A quarter of a century old it may be, but 'The Selfish Gene' is still the best book to read if you want to learn about what genetics and evolution are really about. Dawkins' style is accessible for those (such as myself) with practically no experience in biology, and the subject matter is applicable to all. What is the selfish gene? Traditionally, people tend to look at evolution at the level of the organism. They think of different alleles aiding or harming the 'fitness' of an organism. Or, worse, they could take the group-selectionist view and talk about how a gene or an organism helps the 'survival of the species.' But Dawkins makes a convincing case that it is best to look at natural selection at the level of the gene. Each gene 'wants' to secure its survival and maximize its proliferation in the future. (A suggested title for the book was 'Immortal Coils,' referring to the lifespan of the gene and the double-helical structure of the DNA in which it is embedded. This ended up as the title for chapter 3.) By this, it is meant that genes that are more successful at proliferation and self-replication are more likely to survive. Thus, the genes are not instruments of the organism, but rather the reverse. The organism is a robot 'designed' by genes to maximize their survival and proliferation. Dawkins' name for these robots - including us - is 'survival machines.' This is not a disparaging term, of course, and some of the most enjoyable portions of the book are brought about by Dawkins' instillation of hope in the reader - hope that humans, alone among Earth's survival machines, have the ability to transcend the limitations that genetics and culture would impose on them and strive for something higher. My purpose here has been to give you a taste of the content of the book. This book will change the way you think of evolution - and the way you think of our species - for the better.

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  • Anonymous

    Posted March 7, 2003

    An Epiphany!

    As a student with little background and even more skepticism in evolutionary psychology, this book answered every single one of my, 'yeah but why...' questions. If you think you understand evolution, and don't agree with it, I dare you to read this book.

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  • Anonymous

    Posted November 28, 2001

    Best Evolution Book Since Origin of Species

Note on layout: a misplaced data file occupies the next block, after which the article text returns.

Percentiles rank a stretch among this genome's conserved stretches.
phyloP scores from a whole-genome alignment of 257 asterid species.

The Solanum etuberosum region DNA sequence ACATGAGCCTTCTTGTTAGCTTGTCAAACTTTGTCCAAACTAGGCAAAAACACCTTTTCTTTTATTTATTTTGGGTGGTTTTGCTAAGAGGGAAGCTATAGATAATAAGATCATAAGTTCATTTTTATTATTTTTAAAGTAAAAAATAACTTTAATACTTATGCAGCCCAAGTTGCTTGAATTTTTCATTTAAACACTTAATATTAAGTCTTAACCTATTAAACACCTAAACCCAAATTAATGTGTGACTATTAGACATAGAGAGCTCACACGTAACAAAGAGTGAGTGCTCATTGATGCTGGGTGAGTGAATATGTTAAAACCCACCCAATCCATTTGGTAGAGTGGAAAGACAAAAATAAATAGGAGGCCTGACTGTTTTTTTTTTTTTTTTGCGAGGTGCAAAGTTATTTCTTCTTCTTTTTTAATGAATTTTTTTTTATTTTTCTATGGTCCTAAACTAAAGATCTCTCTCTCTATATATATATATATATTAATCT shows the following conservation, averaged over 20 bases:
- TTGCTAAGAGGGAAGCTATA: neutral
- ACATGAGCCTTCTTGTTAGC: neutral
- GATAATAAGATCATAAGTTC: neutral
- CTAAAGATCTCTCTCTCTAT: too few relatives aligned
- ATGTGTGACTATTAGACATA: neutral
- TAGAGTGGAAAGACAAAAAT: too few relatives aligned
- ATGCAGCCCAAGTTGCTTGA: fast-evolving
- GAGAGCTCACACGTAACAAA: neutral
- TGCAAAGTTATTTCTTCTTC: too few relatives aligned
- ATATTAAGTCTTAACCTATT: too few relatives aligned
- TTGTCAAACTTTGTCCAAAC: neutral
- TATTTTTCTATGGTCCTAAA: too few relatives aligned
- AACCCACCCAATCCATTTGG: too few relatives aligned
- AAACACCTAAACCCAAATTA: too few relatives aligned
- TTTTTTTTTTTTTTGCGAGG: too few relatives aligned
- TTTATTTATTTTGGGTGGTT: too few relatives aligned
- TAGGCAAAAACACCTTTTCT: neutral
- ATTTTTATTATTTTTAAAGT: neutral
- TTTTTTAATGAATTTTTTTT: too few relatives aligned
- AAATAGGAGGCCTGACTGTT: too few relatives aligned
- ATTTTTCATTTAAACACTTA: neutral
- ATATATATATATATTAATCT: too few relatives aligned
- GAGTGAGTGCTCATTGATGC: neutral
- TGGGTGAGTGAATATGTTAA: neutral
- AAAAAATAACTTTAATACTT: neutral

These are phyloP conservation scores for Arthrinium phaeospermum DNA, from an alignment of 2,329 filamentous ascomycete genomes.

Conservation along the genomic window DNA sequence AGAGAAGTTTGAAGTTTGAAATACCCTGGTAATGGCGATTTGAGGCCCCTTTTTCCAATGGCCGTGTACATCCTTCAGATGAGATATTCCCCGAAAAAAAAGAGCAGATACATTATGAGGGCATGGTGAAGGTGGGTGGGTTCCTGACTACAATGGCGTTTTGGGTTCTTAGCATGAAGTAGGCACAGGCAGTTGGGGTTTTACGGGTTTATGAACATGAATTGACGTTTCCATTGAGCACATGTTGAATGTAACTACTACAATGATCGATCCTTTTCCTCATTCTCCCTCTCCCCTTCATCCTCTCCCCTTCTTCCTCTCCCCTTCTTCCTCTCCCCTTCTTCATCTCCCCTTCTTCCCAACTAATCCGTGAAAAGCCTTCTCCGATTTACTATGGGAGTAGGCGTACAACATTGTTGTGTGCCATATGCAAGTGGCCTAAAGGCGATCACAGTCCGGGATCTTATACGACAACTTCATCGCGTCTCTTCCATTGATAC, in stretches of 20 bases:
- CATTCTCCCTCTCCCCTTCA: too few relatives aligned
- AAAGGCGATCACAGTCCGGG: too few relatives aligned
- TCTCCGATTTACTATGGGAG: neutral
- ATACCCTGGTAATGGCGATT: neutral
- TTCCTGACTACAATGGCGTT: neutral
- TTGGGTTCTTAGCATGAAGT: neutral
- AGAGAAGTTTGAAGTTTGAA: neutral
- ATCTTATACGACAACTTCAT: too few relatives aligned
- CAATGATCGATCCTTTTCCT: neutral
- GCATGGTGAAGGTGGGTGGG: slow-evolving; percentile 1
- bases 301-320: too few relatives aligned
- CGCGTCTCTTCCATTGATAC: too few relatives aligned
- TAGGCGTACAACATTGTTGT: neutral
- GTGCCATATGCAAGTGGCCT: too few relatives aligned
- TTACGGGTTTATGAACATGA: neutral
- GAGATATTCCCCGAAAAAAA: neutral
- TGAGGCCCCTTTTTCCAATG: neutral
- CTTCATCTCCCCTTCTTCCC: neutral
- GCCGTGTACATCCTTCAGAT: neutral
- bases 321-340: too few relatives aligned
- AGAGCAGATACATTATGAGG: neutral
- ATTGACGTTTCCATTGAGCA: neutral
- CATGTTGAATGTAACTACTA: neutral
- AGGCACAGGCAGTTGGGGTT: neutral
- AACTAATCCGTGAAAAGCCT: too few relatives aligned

Charles Darwin's insight into evolution, Natural Selecton, cast a brilliant light on the field of natural history that caused a revolution in scientific thinking. Brilliant ideas bring scientific truths into sharper focus. Natural selection was such an idea. 'The Selfish Gene' is, in it's way, as revolutionary. Many apparent problems in evoluton, are brilliantly clarified by viewing life from the gene point of view. Richard Dawkins' excellent exposition on this perspective is must reading. Dawkins' brilliance is not only his knowledge and insight, but his clarity and lucid writing style. It has been said that a really effective writer makes the reader feel brilliant, as though he's discovered the insights himself. This accolade describes Dawkins to a tee. This is the core book on evolution. Everyone should read it. If you never read another book on science read this one. If you want to start learning about science and evolution, start here. If you care about the truth and 'honesty in reporting' read this and the other Dawkins books.

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  • Anonymous

    Posted August 22, 2001

    Is there a different way to construct complex things?

    An excelent point of view for a problem that expects a scientific explanation. No vitalism is involved and certainly is not for vitalists. This book has been a powerfull support for the development of new theories about how constructivism is displaced as the only way to get complex things.

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  • Anonymous

    Posted August 29, 2000

    the barely known/never taught spin on things

    the take on genetics and our genes that you would never even think it could be. but after reading dawkin's words the apparent truth is revealed. is it us being us or just the selfish little gene at play?